Arugaan, a staunch advocate of breastfeeding and children’s health, and the EcoWaste Coalition, a keen campaigner against hazardous chemicals, jointly called on the authorities to act with urgency to safeguard public health from exposure to BPA.
The public interest groups urged the Department of Health to issue without delay a health advisory that will inform consumers about the hazards of BPA to human health, especially for developing fetuses and newborns.
After the melamine-tainted milk crisis that shook the world, new studies have rekindled concern on BPA, a synthetic chemical compound that is widely used in the manufacture of polycarbonate plastics and epoxy resins for lining metal cans.
Polycarbonate plastics such as baby feeding bottles, reusable water bottles, pitchers, storage bottles, tableware and food containers carry the recycling symbol #7 and are sometimes marked “PC.”
“The leaching of BPA, an endocrine disruptor, from polycarbonate feeding bottles can result to serious developmental and reproductive disorders,” warned Ines Fernandez of Arugaan, adding that “such a toxic threat to babies provides another compelling reason why mothers should breastfeed and shun artificial breastmilk substitutes.”
The EcoWaste Coalition, which has recently launched a campaign on hazardous chemicals, believed that the new studies should oblige policy makers into adopting a precautionary ban on BPA-contaminated products.
“Let us heed the early warnings from the numerous studies on the toxic health effects of BPA, particularly to fetuses, babies and children who are most vulnerable to injuries from hazardous chemicals. It is our collective responsibility to take precaution now by banning BPA and promoting ecological alternatives to eliminate harm,” said Sonia Mendoza of the Mother Earth Foundation, a member of the EcoWaste Coalition.
The Journal Sentinel published in Milwaukee, Wisconsin released last November 20 a report from a study it commissioned which shows that “microwave-safe” meals and containers, including plastic baby feeding bottles, baby formula and baby food, leached toxic doses of BPA when heated. The report is available at:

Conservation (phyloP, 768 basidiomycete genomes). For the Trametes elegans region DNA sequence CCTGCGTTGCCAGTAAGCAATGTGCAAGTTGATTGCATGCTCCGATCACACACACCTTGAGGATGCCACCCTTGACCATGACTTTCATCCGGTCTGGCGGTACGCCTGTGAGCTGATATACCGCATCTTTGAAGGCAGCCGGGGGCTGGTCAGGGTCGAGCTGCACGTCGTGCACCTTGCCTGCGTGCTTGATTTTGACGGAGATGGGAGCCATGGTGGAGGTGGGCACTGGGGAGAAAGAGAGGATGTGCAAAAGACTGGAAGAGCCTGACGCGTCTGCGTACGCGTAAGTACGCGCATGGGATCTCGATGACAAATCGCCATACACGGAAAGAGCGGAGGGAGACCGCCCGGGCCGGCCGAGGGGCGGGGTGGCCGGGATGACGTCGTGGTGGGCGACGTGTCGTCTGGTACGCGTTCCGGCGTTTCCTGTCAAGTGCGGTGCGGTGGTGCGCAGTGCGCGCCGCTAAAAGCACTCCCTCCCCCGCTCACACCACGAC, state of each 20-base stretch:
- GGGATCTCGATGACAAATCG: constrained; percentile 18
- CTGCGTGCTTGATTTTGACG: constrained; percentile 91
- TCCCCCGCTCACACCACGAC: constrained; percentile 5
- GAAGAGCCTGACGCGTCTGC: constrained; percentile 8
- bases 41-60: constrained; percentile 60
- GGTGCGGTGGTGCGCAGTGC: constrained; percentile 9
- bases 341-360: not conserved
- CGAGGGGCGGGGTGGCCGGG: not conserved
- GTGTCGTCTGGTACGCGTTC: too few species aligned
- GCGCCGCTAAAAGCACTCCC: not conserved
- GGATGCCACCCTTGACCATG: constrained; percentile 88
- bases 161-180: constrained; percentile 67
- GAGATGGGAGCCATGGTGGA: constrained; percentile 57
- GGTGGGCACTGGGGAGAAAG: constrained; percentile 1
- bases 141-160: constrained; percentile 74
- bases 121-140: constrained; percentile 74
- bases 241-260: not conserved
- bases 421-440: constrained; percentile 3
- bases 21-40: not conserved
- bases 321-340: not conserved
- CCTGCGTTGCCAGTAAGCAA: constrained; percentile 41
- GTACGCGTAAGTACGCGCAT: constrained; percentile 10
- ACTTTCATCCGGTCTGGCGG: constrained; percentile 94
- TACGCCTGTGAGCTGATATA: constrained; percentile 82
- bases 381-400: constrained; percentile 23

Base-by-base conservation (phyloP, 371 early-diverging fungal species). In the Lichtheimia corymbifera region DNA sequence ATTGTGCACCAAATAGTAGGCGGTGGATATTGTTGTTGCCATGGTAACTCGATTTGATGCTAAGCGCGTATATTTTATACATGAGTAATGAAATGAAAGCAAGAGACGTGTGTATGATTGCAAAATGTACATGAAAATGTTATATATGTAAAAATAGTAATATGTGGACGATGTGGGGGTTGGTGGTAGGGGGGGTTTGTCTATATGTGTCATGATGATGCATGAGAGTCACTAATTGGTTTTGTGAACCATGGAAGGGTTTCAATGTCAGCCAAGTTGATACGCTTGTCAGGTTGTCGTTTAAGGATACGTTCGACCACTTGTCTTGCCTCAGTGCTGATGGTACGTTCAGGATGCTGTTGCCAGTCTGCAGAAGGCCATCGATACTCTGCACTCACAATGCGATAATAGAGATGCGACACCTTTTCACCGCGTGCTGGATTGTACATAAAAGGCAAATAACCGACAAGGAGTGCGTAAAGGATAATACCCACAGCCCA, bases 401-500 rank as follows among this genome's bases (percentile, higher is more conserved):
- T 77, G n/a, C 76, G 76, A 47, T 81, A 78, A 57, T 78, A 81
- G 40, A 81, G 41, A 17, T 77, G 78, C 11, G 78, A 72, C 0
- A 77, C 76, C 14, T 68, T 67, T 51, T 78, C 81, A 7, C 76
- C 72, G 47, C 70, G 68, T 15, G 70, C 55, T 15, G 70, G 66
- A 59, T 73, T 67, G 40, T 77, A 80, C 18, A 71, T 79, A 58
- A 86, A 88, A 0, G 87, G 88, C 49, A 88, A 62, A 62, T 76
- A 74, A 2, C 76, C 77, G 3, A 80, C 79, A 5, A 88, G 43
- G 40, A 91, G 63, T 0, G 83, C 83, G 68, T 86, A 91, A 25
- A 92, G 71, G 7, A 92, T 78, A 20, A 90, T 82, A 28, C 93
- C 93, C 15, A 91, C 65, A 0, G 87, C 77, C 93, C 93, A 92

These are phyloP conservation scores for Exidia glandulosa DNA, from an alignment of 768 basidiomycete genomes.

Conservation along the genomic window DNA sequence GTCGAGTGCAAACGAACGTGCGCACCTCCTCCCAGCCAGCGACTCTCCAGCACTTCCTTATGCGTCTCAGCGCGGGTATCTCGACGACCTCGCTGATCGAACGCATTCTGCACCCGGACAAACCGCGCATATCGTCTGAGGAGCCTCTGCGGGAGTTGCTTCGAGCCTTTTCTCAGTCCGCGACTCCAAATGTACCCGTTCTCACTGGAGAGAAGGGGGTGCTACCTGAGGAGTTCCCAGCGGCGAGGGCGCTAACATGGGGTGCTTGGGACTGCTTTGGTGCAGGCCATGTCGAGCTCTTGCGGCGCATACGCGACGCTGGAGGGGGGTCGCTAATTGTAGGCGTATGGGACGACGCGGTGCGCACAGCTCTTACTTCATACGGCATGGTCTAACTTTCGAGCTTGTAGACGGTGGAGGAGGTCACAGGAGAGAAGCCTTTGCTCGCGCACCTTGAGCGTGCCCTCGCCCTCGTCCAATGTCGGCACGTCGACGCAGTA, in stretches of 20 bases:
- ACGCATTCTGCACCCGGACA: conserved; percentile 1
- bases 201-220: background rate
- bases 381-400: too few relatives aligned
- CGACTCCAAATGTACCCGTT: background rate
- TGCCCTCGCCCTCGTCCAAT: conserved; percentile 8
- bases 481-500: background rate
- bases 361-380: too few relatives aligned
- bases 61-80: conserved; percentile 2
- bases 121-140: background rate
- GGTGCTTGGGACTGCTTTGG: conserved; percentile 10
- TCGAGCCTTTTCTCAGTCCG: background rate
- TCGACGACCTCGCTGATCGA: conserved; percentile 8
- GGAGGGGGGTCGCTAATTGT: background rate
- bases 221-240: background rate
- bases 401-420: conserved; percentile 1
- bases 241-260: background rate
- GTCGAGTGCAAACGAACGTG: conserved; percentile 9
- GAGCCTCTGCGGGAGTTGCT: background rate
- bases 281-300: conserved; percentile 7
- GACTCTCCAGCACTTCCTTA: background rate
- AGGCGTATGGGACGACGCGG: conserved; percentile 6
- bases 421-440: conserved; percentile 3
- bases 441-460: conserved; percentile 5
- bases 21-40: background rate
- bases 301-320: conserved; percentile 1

The said study has been reported as spurring state and federal lawmakers in US into calling for the eradication of BPA from food and beverage containers.
Also last week, the American Society for Reproductive Medicine reported three new studies linking BPA exposure to impaired fertility in both women and men, qualifying that the findings need to be further examined.
These studies, the EcoWaste Coalition pointed out, should inform the process being facilitated by the Department of Trade and Industry towards the identification and phase-out of non-environmentally acceptable products and packaging materials as required by Republic Act 9003 or the Ecological Solid Waste Management Act of 2000.
In the absence of a BPA ban in the Philippines, the groups recommend the following consumer tips to prevent or reduce exposure to this toxic chemical:
1. Nourish your child with breastmilk, the most complete and ecological food. Go for exclusive breastfeeding for six months and continue breastfeeding for two years and more.
2. Refrain from using polycarbonate plastic containers; use safer alternatives such as glass, ceramics or stainless steel.
3. Avoid microwaving food and beverage in plastic or plastic cling wraps.
4. Reduce consumption of canned foods as can liners may contain BPA; opt for natural food or food stored in safer containers.
5. Check the product labels and select the ones that say “BPA-Free”
“Pursuant to the goals of the Strategic Approach on International Chemicals Management (SAICM), we urge the government to act decisively and protect the most vulnerable members of our society from BPA contamination,” the groups said.
SAICM refers to the international policy framework that governments, including the Philippines, adopted in Dubai in 2006 to ensure that chemicals are used and produced in ways that no longer pose significant harm to public health and the environment.
"What will happen to the next generation if babies now become infertile because of the adverse effects of the hazardous chemical BPA found in plastic bottles and tin cans? Who will continue the Filipino society?” the groups reminded the authorities.
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